The rest of the land remains wild, in the capable hands of Mother Nature.
The valley is fertile and unpolluted, which is not the case everywhere; Portugal is in danger of becoming a desert – it has not escaped the peril of modern monoculture which strips away the natural trees and bushes that have protected soil and wildlife.
In the valley, though, wildlife abounds. Wild boar, deer, mongoose, badger and fox are just a few of the inhabitants – together with butterflies as big as your hand and a multitude of birds, including nightingales – which flourish in this unique and beautiful landscape. We have dedicated the land as a
paradise. There is much space to grow food. Delicious oranges are already abundant and cork oaks can also provide a small but useful cash crop.
Using traditional materials and the greenest technology, we intend to restore the existing
buildings to provide accom- modation for those wishing to study permaculture design and forest gardening or to simply retreat into a beautiful land- scape. Yoga, meditation, horse riding, swimming and wildlife walks will also be on offer in due course.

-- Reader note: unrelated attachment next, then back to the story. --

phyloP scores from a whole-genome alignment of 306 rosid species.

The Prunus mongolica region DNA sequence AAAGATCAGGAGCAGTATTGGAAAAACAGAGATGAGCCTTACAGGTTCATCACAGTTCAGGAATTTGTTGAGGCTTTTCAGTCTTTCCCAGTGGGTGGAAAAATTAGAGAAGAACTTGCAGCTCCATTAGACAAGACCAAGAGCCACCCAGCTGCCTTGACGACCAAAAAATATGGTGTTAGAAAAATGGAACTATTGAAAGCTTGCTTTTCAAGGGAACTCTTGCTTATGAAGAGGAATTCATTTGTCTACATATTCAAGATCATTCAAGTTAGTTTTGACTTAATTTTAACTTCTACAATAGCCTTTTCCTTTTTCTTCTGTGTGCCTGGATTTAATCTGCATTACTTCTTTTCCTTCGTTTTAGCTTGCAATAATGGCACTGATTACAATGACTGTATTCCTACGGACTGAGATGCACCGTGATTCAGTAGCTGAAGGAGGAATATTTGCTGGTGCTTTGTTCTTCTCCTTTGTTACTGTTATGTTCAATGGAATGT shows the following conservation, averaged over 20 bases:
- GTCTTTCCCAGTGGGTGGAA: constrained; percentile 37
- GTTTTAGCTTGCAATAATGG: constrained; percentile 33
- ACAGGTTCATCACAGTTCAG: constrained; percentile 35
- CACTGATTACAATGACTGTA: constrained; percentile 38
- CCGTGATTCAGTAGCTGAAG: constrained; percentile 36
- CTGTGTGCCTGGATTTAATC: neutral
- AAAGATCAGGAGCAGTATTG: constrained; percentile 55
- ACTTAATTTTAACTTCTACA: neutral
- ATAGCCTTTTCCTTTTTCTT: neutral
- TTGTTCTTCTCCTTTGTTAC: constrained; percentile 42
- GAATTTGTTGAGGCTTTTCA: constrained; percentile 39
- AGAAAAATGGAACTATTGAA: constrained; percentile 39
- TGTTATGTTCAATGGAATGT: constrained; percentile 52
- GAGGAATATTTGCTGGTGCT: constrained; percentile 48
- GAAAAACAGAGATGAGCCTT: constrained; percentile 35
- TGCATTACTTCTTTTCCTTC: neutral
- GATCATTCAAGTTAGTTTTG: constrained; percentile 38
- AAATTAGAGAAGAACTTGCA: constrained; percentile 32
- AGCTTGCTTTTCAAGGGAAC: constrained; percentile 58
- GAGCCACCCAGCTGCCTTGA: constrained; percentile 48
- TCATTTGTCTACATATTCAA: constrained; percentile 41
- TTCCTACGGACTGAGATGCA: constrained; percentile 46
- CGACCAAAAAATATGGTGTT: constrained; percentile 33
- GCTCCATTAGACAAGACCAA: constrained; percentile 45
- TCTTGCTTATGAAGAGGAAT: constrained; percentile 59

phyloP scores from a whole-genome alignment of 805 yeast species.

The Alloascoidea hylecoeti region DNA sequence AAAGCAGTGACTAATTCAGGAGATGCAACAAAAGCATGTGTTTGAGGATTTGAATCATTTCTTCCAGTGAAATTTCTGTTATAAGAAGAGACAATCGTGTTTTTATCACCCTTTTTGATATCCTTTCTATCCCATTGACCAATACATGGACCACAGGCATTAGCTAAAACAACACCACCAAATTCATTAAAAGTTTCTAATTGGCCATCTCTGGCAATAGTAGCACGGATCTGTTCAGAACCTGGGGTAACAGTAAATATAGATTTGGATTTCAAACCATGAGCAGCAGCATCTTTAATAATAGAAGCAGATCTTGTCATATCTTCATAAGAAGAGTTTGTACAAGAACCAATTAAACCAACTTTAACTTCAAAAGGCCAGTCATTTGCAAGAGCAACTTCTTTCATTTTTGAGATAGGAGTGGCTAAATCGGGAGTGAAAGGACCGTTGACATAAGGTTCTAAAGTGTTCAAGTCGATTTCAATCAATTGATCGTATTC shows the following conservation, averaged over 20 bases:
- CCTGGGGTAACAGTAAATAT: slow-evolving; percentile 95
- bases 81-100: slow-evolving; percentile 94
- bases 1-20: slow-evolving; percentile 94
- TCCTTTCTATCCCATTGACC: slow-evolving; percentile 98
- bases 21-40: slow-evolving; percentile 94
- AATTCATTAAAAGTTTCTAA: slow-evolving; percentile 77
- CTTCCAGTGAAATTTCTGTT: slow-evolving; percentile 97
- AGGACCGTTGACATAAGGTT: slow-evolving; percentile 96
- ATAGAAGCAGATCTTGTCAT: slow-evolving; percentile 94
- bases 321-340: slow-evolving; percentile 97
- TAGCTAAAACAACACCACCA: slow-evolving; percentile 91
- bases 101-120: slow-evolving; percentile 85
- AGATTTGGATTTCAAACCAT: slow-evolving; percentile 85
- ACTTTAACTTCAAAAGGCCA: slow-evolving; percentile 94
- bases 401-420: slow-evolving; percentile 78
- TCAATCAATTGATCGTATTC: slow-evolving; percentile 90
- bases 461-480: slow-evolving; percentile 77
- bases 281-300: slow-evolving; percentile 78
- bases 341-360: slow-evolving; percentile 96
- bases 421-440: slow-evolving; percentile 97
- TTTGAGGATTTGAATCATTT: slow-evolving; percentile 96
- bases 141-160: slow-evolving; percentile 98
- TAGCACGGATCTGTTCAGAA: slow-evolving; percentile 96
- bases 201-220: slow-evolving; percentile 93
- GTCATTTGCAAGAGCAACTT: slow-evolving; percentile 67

At present we are in the process of buying more land in the valley in order to protect it and its creatures from being taken over by monocultures, such as eucalyptus plantations, which destroy these delicate ecosystems and turn the land into a desert. Volunteers are being sought to assist with the project, in return for bed and board on a short term basis. Conditions will be very primitive to begin with and only permaculture gardening and building skills are being sought at the moment.
You can build on the land with far greater flexibility than in coun- tries like Britain. Whilst others are recovering the old rammed earth dwelling, Jenny and I are going to build a Swedish eco- timber house and later a round turf roof earth house.
The Swedish method is easy, environmentally friendly and makes energy-efficient, tough and attractive homes. They are also low-cost and, at £30,000 or so, I consider them better value than even Walter Segal self-build houses. They are quick to build to a standard design (or they can be modified to your own needs) with everything included – even the kitchen sink. We plan to live in it while building the round house and then it’s there for children and guests.
During our time in Portugal we also had a unique opportunity to visit and experience Tamera, an established eco-village.